Tyler’s views on slavery are questionable – not just from an ethical standpoint but in that they are unclear. He is reported to have admitted that slavery was an “evil”, yet continued to own them and wasn’t much of an apologist.

What is clear, however, is that Tyler sided with the Confederacy. One of the most defining moments post-presidency was the Virginia Peace Conference of 1861.

The idea here, as the name suggests, was to avoid civil war by drawing up some sort of compromise. At the same time, the Montgomery Convention was busy drawing up the Confederate Constitution. Tyler would end up opposing the final resolutions as being too little to look after the interests of those in the south. He then began to believe that secession was the only option.

John Tyler and the start of the Confederacy.

Still, Tyler remained an opponent to some of the ideas of Lincoln and those in the north. He disliked notions of limitations on the expansion of slavery and warned up trouble for the “great model republic” as the southern states considered the option to secede. Once Civil War was declared, Tyler voted in favor of his home state, Virginia, leaving the nation and would lead a committee for the admission of the state into the Confederacy.

The last scene of this second act was Tyler’s campaign to become a part of the new Confederate House of Representatives. He would go on to win but died on January 18th, 1862 before he could begin his role. It is interesting to consider what part the former president could have played in the development of the Confederacy from a political standpoint during the war.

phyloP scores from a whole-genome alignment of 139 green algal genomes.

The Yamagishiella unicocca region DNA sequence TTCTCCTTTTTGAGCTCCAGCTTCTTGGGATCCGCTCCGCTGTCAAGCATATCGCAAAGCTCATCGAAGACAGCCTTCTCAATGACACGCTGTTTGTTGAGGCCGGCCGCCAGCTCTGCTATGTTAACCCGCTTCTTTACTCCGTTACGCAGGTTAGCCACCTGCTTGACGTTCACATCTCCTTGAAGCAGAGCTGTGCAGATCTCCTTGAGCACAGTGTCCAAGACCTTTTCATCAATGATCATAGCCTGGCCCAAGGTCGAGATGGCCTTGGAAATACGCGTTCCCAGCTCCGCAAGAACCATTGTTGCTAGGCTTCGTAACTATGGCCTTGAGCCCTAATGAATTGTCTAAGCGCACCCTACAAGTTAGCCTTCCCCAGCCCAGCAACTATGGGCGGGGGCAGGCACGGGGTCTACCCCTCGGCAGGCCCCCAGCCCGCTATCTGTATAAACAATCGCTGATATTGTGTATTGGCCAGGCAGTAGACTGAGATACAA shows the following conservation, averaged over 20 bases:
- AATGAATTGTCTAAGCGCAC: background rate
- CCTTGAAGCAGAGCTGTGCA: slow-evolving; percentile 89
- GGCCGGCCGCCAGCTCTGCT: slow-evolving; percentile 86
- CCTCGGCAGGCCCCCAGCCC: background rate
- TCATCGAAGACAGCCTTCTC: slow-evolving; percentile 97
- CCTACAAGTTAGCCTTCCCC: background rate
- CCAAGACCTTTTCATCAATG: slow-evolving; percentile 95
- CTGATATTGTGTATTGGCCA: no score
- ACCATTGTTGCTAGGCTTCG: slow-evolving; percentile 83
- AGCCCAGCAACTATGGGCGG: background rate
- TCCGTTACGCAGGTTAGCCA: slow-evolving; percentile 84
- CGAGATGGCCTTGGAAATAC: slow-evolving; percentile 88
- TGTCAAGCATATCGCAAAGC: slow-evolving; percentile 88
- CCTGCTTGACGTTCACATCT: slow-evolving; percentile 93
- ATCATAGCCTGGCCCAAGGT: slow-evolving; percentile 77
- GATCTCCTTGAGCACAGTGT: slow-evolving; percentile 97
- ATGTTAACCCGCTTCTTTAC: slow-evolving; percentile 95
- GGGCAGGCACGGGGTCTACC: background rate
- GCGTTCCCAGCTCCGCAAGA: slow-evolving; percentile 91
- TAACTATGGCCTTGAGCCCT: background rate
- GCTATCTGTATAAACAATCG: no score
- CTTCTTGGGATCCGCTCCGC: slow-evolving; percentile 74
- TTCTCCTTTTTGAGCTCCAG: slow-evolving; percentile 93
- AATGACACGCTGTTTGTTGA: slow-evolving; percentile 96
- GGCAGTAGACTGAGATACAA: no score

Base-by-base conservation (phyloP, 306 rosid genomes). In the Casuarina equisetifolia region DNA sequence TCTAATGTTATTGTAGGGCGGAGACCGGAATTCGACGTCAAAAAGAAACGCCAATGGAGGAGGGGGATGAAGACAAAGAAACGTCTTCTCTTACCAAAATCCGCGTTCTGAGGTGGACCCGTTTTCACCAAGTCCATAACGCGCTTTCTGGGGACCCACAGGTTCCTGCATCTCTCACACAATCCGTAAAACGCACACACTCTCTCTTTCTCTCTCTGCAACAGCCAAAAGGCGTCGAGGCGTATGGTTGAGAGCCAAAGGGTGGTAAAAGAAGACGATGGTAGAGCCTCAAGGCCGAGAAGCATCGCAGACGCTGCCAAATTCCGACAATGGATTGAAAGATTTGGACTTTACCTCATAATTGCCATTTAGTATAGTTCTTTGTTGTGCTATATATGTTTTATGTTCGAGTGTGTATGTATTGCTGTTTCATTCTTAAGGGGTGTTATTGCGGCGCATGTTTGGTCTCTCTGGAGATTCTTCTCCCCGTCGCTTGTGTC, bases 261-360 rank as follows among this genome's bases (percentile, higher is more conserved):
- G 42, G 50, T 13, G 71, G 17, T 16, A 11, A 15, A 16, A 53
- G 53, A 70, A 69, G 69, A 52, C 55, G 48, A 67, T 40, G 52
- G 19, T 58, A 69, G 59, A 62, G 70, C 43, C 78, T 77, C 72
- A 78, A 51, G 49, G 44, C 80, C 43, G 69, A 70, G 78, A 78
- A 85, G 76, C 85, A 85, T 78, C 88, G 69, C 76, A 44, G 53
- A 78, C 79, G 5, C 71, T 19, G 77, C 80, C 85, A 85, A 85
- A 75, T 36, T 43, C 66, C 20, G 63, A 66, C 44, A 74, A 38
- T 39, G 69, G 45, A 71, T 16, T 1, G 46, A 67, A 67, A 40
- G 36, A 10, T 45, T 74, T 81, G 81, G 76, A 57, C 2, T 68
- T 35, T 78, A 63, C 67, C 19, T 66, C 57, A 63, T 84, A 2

Instead, Tyler was buried in Richmond with a Confederate flag over his coffin at the funeral. President Lincoln declined to give any public proclamation of his death, as would normally have been customary for a former president.

Even with all this influence over his political career, John Tyler is still “Tyler too”

The legacy of John Tyler isn’t as strong as it perhaps should be. Despite all that happened during his short time in office, Tyler is barely remembered at all among citizens and those with a passing interest in history and politics. But, that era will always be about “Tippecanoe and Tyler too”. The story of Harrison is just that much more interesting to the everyday American.

Historians have a better understanding of his role, but they too are unfavorable and see Tyler as one of the worst presidents ever. Theodore Roosevelt once said that Tyler was “a politician of monumental littleness”. Still, his actions during that time would be instrumental in major aspects of presidential, constitutional, and American history more generally.

It was Tyler that started the whole debate on the role of a vice president following the death of a president. Then there were the decisions, vetos, and propositions that would not only change the structure of the United States but also bring the nation closer to the Civil War.

His place in the Confederacy is just as influential. As unpopular as he was, he was still an important stepping stone to another era.